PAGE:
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Current time:0:00Total duration:8:53

Video transcript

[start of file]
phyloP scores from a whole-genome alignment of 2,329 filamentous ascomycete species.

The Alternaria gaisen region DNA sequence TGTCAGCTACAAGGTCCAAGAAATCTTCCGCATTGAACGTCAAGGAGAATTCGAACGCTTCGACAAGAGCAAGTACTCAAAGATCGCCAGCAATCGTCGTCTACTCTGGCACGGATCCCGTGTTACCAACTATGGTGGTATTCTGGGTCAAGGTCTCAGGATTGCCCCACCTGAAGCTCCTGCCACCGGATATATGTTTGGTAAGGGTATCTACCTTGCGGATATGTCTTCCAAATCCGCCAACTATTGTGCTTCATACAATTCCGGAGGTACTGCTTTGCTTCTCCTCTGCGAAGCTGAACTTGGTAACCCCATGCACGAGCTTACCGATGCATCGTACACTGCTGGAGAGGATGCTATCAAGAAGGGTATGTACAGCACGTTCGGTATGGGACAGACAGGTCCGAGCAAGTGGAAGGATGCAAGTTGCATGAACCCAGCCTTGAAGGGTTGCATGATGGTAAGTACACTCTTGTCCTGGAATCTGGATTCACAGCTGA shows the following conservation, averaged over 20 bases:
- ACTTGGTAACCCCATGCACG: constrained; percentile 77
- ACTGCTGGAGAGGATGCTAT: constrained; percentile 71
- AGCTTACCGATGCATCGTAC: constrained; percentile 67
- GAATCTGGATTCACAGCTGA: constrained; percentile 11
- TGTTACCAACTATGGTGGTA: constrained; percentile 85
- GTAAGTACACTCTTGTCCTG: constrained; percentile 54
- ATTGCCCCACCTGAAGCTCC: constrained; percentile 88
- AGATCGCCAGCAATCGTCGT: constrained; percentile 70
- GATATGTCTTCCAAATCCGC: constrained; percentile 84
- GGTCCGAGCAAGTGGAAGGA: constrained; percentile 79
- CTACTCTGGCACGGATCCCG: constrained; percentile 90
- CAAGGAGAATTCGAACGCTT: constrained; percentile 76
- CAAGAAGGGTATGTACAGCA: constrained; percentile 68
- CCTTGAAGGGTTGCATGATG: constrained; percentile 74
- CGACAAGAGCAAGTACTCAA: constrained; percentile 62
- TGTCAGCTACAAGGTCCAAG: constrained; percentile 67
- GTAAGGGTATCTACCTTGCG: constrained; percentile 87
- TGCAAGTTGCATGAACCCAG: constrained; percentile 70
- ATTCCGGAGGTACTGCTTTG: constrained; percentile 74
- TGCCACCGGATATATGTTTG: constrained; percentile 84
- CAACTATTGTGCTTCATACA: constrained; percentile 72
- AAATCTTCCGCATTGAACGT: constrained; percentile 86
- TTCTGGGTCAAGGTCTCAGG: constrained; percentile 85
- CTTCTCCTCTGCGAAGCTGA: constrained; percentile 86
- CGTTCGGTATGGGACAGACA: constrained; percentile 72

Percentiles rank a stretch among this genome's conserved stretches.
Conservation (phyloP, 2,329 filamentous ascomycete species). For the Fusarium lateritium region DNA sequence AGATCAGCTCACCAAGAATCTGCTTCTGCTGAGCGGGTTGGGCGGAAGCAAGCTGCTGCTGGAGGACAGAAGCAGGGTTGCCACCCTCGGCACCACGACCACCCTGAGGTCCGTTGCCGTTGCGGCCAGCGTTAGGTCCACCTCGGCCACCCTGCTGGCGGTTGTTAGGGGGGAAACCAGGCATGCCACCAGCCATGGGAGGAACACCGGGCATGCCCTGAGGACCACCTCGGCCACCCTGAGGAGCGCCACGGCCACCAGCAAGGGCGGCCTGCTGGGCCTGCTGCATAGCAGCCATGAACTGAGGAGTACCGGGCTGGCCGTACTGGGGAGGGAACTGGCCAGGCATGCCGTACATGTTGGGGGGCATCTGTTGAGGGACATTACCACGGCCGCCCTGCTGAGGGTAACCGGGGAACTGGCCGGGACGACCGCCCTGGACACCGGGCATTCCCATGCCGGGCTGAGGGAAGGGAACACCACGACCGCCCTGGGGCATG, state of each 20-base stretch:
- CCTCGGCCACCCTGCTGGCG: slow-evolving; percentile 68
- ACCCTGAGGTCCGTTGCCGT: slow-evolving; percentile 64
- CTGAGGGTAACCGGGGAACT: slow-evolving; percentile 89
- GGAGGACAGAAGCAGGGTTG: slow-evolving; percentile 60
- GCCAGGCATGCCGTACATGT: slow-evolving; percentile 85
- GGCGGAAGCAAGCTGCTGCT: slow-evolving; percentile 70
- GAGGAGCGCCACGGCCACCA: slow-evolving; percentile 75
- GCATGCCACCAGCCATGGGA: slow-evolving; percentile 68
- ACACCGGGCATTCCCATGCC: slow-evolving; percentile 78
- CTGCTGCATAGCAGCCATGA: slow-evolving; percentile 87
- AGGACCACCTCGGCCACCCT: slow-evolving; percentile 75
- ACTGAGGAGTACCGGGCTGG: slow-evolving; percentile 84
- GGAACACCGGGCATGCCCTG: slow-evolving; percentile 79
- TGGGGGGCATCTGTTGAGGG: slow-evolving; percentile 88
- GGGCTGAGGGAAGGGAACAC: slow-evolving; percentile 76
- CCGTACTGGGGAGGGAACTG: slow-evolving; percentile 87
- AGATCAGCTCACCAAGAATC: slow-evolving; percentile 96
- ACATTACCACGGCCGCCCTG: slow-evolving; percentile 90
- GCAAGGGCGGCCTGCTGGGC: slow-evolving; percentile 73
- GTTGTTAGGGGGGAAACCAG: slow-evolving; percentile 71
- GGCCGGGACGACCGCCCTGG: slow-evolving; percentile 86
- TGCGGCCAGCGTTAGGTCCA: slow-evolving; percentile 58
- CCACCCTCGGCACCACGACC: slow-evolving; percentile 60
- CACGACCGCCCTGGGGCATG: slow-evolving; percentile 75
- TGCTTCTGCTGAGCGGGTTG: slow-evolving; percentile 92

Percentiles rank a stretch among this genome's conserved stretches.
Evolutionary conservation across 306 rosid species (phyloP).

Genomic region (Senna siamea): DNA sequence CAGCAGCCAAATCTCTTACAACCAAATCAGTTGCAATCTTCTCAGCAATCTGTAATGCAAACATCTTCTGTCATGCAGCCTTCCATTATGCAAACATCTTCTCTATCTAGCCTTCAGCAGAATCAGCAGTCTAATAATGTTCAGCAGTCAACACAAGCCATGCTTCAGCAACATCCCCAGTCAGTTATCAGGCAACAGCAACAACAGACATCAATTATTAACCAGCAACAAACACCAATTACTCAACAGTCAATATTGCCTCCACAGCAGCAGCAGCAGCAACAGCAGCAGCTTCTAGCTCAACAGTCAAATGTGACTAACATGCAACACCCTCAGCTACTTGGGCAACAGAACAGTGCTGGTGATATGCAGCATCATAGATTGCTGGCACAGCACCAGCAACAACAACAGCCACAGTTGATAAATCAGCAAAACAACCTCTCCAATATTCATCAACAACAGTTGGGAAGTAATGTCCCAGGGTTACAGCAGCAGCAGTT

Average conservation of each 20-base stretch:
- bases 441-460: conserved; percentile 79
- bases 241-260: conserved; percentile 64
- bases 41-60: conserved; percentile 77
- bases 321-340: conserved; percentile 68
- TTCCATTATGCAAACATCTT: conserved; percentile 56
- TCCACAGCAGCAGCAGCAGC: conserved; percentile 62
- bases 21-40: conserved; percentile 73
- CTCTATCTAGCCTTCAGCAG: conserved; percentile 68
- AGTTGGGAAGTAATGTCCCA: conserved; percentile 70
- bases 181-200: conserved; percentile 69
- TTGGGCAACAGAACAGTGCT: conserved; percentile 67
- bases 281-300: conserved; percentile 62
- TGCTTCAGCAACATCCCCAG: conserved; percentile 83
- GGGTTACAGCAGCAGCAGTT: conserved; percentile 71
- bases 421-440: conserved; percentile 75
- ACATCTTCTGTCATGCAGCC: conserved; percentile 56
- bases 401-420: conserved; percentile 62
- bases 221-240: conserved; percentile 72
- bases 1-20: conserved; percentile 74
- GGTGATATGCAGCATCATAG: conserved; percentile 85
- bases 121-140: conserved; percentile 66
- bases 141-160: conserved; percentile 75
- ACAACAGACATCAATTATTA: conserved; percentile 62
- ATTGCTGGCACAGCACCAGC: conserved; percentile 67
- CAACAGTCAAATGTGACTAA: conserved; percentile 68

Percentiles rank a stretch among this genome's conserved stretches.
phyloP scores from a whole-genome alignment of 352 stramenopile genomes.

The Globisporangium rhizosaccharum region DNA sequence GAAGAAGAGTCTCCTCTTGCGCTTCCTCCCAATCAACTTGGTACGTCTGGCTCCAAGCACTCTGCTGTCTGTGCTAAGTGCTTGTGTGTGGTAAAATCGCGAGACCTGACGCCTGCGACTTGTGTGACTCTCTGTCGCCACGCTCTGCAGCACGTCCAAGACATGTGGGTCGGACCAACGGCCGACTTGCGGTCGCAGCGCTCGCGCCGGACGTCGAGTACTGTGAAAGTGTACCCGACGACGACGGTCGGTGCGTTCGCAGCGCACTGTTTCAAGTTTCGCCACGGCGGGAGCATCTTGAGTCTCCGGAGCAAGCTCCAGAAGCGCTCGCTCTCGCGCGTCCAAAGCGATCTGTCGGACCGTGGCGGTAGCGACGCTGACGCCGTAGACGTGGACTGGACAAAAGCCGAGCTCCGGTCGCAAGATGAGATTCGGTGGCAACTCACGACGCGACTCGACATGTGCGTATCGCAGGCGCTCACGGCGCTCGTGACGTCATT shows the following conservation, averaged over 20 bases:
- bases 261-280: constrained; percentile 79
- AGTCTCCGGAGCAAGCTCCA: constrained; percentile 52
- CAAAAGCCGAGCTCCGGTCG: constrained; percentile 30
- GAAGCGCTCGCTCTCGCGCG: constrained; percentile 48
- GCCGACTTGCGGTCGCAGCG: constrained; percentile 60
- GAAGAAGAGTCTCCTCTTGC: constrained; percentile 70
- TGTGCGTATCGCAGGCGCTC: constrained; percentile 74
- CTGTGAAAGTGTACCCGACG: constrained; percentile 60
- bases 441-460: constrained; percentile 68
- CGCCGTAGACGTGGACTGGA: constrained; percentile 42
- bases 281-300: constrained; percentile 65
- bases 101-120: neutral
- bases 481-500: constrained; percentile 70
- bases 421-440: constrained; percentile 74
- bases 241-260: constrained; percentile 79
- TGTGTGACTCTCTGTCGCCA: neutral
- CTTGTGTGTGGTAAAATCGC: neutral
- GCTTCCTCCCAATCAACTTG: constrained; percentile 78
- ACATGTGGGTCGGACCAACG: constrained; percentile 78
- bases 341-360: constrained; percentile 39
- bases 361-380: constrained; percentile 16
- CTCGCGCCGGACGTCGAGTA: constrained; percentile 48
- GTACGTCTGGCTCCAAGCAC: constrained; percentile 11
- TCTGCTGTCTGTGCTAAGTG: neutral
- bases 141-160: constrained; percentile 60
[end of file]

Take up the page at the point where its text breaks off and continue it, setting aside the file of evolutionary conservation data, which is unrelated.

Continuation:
let's look at a single heartbeat and EKG so here on the right side we have a single beat on EKG and we're looking at lead to lead to has a negative electrode on the right hand and a positive electrode on the left foot and a healthy heart the wave of depolarization overall runs from the top right to the bottom left so you can see that lead two measures voltage created in this direction therefore it lead to is commonly singled out for more simple information such as heart rate and rhythm because it gives you a pretty good view of the waves particularly the P wave often people say that lead to is the best lead to see the P wave an EKG gives us information on voltage over time or the change in voltage over time so voltages on the y-axis time is on the x axis every small box running in the x axis or time Direction represents 0.04 seconds and there are 1 2 3 4 5 small boxes per every big box so you can do the math and you can calculate that each big box represents 0.2 seconds conduction starts at the hearts dominant pacemaker the SA node the SA node initiates waves of depolarization that run through the atria and go to the AV node and on EKG this depolarization through the atria is seen as this purple wave here called the P wave the P wave is usually about two small boxes or 0.08 seconds and again the P wave represents atrial depolarization and what happens after the atria depolarize well you get subsequent contraction after the signal reaches the AV node conduction slows down and this is for a couple reasons one is that AV nodal cells are smaller in diameter than the other cells and as a rule the small as I am or the cell the slower the conduction in fact AV nodal cells are among the smallest diameter cells in the body also conduction runs primarily through calcium channels in the AV node calcium channels have inherently slow kinetics and this is in contrast to fast sodium channels that we see in the reticular conduction system this delay in conduction is really important because it allows time for the atria to contract and relax which optimizes a time for the ventricles to fill so again we have the signal leaving the SA node going to the AV node where conduction slows down this all happens before ventricular depolarization on the EKG the time it takes from the beginning of atrial depolarization all the way up until ventricular depolarization is seen as the P R interval and the PR interval is typically 0.12 seconds or 3 boxes it shouldn't ever be longer than 0.2 seconds or something's wrong the signal travels from the AV node to the HISP undal and once we hit the hissed bundle this is where conduction starts moving rather quickly the his bundle bifurcates into the left and right bundle branches and these branches branch into terminal Purkinje fibers the depolarization from the HISP undal down the bundle branches and to the Purkinje fibers leads to mass depolarization of ventricular cells and is seen as the q r s complex on EKG again the q r s complex represents ventricular depolarization and like we said before this is very rapid because we're using fast-acting sodium channels now so typically the QRS complex is about 0.12 seconds it shouldn't be any longer than that early on depolarization the septum C polarizing and the septum depolarize is from the left septum to the right septum so you have the wave of depolarization going from the left septum to the right septum you'll notice that this wave of depolarization moves in a different direction than lead to which is why you get this first initial negative selecting Q wave on EKG however quickly after the wave depolarization spreads throughout the ventricles which is why you have the positive high amplitude R wave shortly after something else note is that during ventricular depolarization you also have atrial repolarization so at the same time as the ventricles are depolarizing the atria are repolarizing however the EKG signal that you would see from atrial repolarization is actually lost because the QRS complex dominates since there are far more ventricular cells and there are atrial cells so you don't see the atrial repolarization on EKG because it's buried in the QRS complex so just after ventricular depolarization and in the initial phase of ventricular repolarization there's a flat segment on the EKG known as the ST segment and the ST segment represents a period where there is no net current that's to say there's no large electrical vectors in any direction however this doesn't mean there's not a lot going on during the ST segment is when the ventricles are contracting and are pumping blood to the aorta and to the pulmonary artery finally the ventricular cells repolarize and this is seen as the T wave on EKG the T wave is flatter and longer than the QRS complex because repolarization is a slower process and depolarization and again this represents ventricular repolarization the T wave typically takes up about four boxes or 0.16 seconds now something you might be asking yourself is why is the PR interval called the PR interval when it goes from the P to the Q wave well remember we said that the PR interval is from the beginning of atrial depolarization up until the start of ventricular depolarization sometimes there's no Q wave on the Keiji it's just not found so ventricular depolarization or the start of it is actually the start of the R wave which is why it's called the P R interval if there is a Q it can call the P Q interval however to generalize we call it the PR interval for the times that the Q wave is lost something else might be wondering is why is the T wave positive as well as the R wave why are the ways representing ventricular depolarization and ventricular repolarization in the same direction and to answer this you need to remember two things one is that the EKG gives you information on the difference in charge so it gives you information on the changing imbalance of potential the other thing to know is that the epicardial cells repolarize before the endocardial cells what do we mean by that well remember how we said that the wave of depolarization goes down the bundle of hysts the right and left bundle branches into the Purkinje fibers so you can imagine that the cells on the inside or the endocardium depolarize first and the wave of depolarization spreads to the outside because we had the Purkinje fibers spreading the depolarization to the outer cells or the cells of the epicardium let's cut out this part of the heart so I can show you in more detail remember the EKG see cells at rest as being positive on the outside the wave of depolarization comes down and depolarizes the cells in the endocardium first so those was seen as negative while they're still positive on the outside because the depolarization hasn't gone through yet eventually the endocardium and the epicardium will be depolarized and while typically cells that depolarize first repolarize first it's different in the heart ventricles epicardial cells actually repolarize before and no cardio cells so the EKG sees them as positive before endocardial cells are positive you'll notice that during depolarization the vector created and during repolarization created are both in the same direction which is why the peak of the QRS complex and the T wave are in the same direction